My date approached, I swallowed hastily and greeted him, jerkily wiping the chair of any potential shoe residue. We had the preliminary conversation starters- where are you from, how long have you been here, what do you do, etc. And then we had a lull.
I’m okay with silence, I really am. I’m comfortable with it, but I’m also a blurter. If something’s on my mind, I’ll rarely wait for the appropriate time to voice it, and if it’s interesting on top of that- oh man, look out. When something’s interesting, I’m a linebacker pursuing that beautiful football of knowledge (I actually know nothing about football and am pretty bad at metaphors, for the record).
We sat in polite silence for a few moments, smiling nervously at one another.
“Hey,” I began, “Did you know that ladybugs can predict the weather?”
“Uh, no… No, I can’t say I knew that.”
“Yeah! Well, not all ladybugs, I guess, just the orange ones. I’m not really sure what the difference is actually, you know, between the orange and the red ones, but the orange ones can predict the weather.”
He made a really admirable attempt at humoring me, “How’s that?”
Any socially aware person would have recognized that this was something that could be described as ‘feigned interest’ but I was not socially aware at this point in time. I was going to doggedly pursue this topic of conversation until I had some answers, and his feigned interest was all the impetus I needed to go full-blown nerd.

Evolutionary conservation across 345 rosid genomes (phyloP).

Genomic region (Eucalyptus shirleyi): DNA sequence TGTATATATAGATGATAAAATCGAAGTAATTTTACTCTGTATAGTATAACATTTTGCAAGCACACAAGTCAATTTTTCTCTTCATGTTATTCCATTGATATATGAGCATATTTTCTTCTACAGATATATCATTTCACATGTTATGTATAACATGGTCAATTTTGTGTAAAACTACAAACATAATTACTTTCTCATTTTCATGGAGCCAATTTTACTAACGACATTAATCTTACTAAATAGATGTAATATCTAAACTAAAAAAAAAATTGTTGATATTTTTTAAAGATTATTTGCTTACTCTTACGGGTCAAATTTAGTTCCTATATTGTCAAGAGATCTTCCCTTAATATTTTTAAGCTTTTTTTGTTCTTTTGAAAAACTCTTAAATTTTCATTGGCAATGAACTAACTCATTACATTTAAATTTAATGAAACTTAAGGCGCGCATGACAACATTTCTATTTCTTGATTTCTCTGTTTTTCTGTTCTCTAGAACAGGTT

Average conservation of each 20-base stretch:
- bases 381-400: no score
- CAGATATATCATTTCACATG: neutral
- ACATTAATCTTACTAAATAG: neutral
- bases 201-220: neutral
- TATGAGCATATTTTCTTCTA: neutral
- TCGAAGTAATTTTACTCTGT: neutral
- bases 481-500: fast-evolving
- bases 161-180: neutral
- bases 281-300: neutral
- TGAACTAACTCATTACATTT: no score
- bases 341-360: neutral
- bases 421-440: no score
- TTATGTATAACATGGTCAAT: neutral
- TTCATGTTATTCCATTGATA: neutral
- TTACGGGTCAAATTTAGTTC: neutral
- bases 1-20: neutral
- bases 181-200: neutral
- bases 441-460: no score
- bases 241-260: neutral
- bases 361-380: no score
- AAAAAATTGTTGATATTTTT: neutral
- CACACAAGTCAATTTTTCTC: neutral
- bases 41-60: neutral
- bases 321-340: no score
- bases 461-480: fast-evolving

“Nobody knows!” I was so excitable, “Scientists have been studying them for years and nobody knows why or how they know, but they really seem to know! They huddle together and hibernate and make themselves super safe if it’s going to be a rough winter, which it always is if they do that, but they hibernate in more accessible areas if it’s going to be an easy one. That way they can get out super fast and do, I don’t know, like, ladybug things when spring comes.”
He nodded silently, glancing around at the other patrons of the cafe, some of whom were curiously peering our way probably because of the animated gesticulation that accompanied my spiel. You would probably stare, too, if you ever saw an unkempt woman in an upscale cafe miming ‘ladybugs hibernating and doing ladybug things.’
I can’t really blame him for non-verbal response at this point. This wasn’t one of our match questions, my apparent enthusiasm for colorful beetles wasn’t listed on my dating profile. He was understandably lost.
“That’s, uh, cool.”
I nodded and smiled encouragingly, no less enthused.
I’m not sure what conversation we got onto after that, but it wasn’t long before he excused himself and we went our separate ways.
A few days later I had my stressful assessment over and done with, and I realized I never heard from the guy. Having returned to the showered, socially presentable sect of civilization, life was mostly once again normal for me. I was walking past the cafe where we’d met when I glanced in and saw the table where we had sat that evening and I had a sharp and sudden pang of remembrance that stopped me dead in my tracks.
“How do they do that?!”
*The documentary was on Animal Planet: Most Extreme, Series 5, Episode 73. “Psychics: Species that seem to predict the future; ladybird beetle.” Aired 19 June 2007.
P.S. I still don’t understand how it works. If you do then please tell me, unless the ladybug mafia swore you to secrecy.